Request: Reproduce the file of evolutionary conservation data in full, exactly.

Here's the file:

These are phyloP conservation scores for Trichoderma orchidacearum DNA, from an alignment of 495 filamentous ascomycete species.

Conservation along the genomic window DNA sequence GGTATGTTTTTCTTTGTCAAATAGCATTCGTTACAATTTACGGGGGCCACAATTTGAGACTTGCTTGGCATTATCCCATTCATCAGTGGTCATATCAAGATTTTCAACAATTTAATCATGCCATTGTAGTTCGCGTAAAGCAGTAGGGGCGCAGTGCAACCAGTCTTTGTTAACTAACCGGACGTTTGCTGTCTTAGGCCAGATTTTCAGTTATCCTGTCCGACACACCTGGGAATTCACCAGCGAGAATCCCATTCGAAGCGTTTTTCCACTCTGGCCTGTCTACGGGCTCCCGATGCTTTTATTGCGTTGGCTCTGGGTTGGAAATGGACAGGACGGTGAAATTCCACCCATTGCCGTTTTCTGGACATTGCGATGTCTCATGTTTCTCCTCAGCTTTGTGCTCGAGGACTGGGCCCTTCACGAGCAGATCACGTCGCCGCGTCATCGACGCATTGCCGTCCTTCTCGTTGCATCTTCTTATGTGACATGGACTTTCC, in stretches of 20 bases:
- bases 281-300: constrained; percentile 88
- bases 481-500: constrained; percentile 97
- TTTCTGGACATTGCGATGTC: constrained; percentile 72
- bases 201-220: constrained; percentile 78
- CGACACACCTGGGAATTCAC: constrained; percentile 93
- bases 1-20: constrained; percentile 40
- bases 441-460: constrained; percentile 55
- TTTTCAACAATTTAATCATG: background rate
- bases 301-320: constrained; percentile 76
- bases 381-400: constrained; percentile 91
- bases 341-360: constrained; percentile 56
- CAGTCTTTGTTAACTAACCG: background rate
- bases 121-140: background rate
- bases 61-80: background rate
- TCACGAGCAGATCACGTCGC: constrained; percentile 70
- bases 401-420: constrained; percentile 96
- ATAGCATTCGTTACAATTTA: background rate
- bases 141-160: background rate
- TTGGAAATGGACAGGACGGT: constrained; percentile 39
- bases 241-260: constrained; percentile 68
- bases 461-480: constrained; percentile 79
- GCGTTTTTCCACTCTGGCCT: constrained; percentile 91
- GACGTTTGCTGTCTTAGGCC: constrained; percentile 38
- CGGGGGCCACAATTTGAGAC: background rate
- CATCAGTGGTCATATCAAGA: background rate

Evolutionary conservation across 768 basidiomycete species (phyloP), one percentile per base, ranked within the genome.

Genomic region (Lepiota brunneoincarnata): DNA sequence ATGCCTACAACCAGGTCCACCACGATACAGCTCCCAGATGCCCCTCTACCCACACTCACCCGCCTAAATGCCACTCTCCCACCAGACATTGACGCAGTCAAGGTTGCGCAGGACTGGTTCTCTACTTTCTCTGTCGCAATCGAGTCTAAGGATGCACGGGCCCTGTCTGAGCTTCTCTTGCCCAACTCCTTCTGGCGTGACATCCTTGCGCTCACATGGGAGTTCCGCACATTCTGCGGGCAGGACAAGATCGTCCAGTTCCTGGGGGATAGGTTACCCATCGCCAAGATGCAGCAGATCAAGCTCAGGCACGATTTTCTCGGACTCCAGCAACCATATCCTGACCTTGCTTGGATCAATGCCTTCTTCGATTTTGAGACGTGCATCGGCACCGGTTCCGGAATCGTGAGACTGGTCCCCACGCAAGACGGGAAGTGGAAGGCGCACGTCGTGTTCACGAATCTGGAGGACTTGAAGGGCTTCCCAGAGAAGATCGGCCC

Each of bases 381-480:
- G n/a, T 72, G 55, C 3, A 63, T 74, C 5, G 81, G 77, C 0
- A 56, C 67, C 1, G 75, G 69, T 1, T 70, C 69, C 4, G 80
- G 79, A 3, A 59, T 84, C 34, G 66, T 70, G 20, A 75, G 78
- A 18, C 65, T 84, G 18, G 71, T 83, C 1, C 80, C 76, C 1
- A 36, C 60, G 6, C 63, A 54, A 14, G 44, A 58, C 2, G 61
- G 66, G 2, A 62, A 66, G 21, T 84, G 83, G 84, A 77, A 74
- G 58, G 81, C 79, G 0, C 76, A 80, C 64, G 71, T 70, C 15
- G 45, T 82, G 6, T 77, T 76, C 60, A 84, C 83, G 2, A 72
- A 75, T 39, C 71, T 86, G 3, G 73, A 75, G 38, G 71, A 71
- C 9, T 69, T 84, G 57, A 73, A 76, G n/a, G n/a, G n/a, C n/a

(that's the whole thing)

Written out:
These are phyloP conservation scores for Trichoderma orchidacearum DNA, from an alignment of 495 filamentous ascomycete species.

Conservation along the genomic window DNA sequence GGTATGTTTTTCTTTGTCAAATAGCATTCGTTACAATTTACGGGGGCCACAATTTGAGACTTGCTTGGCATTATCCCATTCATCAGTGGTCATATCAAGATTTTCAACAATTTAATCATGCCATTGTAGTTCGCGTAAAGCAGTAGGGGCGCAGTGCAACCAGTCTTTGTTAACTAACCGGACGTTTGCTGTCTTAGGCCAGATTTTCAGTTATCCTGTCCGACACACCTGGGAATTCACCAGCGAGAATCCCATTCGAAGCGTTTTTCCACTCTGGCCTGTCTACGGGCTCCCGATGCTTTTATTGCGTTGGCTCTGGGTTGGAAATGGACAGGACGGTGAAATTCCACCCATTGCCGTTTTCTGGACATTGCGATGTCTCATGTTTCTCCTCAGCTTTGTGCTCGAGGACTGGGCCCTTCACGAGCAGATCACGTCGCCGCGTCATCGACGCATTGCCGTCCTTCTCGTTGCATCTTCTTATGTGACATGGACTTTCC, in stretches of 20 bases:
- bases 281-300: constrained; percentile 88
- bases 481-500: constrained; percentile 97
- TTTCTGGACATTGCGATGTC: constrained; percentile 72
- bases 201-220: constrained; percentile 78
- CGACACACCTGGGAATTCAC: constrained; percentile 93
- bases 1-20: constrained; percentile 40
- bases 441-460: constrained; percentile 55
- TTTTCAACAATTTAATCATG: background rate
- bases 301-320: constrained; percentile 76
- bases 381-400: constrained; percentile 91
- bases 341-360: constrained; percentile 56
- CAGTCTTTGTTAACTAACCG: background rate
- bases 121-140: background rate
- bases 61-80: background rate
- TCACGAGCAGATCACGTCGC: constrained; percentile 70
- bases 401-420: constrained; percentile 96
- ATAGCATTCGTTACAATTTA: background rate
- bases 141-160: background rate
- TTGGAAATGGACAGGACGGT: constrained; percentile 39
- bases 241-260: constrained; percentile 68
- bases 461-480: constrained; percentile 79
- GCGTTTTTCCACTCTGGCCT: constrained; percentile 91
- GACGTTTGCTGTCTTAGGCC: constrained; percentile 38
- CGGGGGCCACAATTTGAGAC: background rate
- CATCAGTGGTCATATCAAGA: background rate

Evolutionary conservation across 768 basidiomycete species (phyloP), one percentile per base, ranked within the genome.

Genomic region (Lepiota brunneoincarnata): DNA sequence ATGCCTACAACCAGGTCCACCACGATACAGCTCCCAGATGCCCCTCTACCCACACTCACCCGCCTAAATGCCACTCTCCCACCAGACATTGACGCAGTCAAGGTTGCGCAGGACTGGTTCTCTACTTTCTCTGTCGCAATCGAGTCTAAGGATGCACGGGCCCTGTCTGAGCTTCTCTTGCCCAACTCCTTCTGGCGTGACATCCTTGCGCTCACATGGGAGTTCCGCACATTCTGCGGGCAGGACAAGATCGTCCAGTTCCTGGGGGATAGGTTACCCATCGCCAAGATGCAGCAGATCAAGCTCAGGCACGATTTTCTCGGACTCCAGCAACCATATCCTGACCTTGCTTGGATCAATGCCTTCTTCGATTTTGAGACGTGCATCGGCACCGGTTCCGGAATCGTGAGACTGGTCCCCACGCAAGACGGGAAGTGGAAGGCGCACGTCGTGTTCACGAATCTGGAGGACTTGAAGGGCTTCCCAGAGAAGATCGGCCC

Each of bases 381-480:
- G n/a, T 72, G 55, C 3, A 63, T 74, C 5, G 81, G 77, C 0
- A 56, C 67, C 1, G 75, G 69, T 1, T 70, C 69, C 4, G 80
- G 79, A 3, A 59, T 84, C 34, G 66, T 70, G 20, A 75, G 78
- A 18, C 65, T 84, G 18, G 71, T 83, C 1, C 80, C 76, C 1
- A 36, C 60, G 6, C 63, A 54, A 14, G 44, A 58, C 2, G 61
- G 66, G 2, A 62, A 66, G 21, T 84, G 83, G 84, A 77, A 74
- G 58, G 81, C 79, G 0, C 76, A 80, C 64, G 71, T 70, C 15
- G 45, T 82, G 6, T 77, T 76, C 60, A 84, C 83, G 2, A 72
- A 75, T 39, C 71, T 86, G 3, G 73, A 75, G 38, G 71, A 71
- C 9, T 69, T 84, G 57, A 73, A 76, G n/a, G n/a, G n/a, C n/a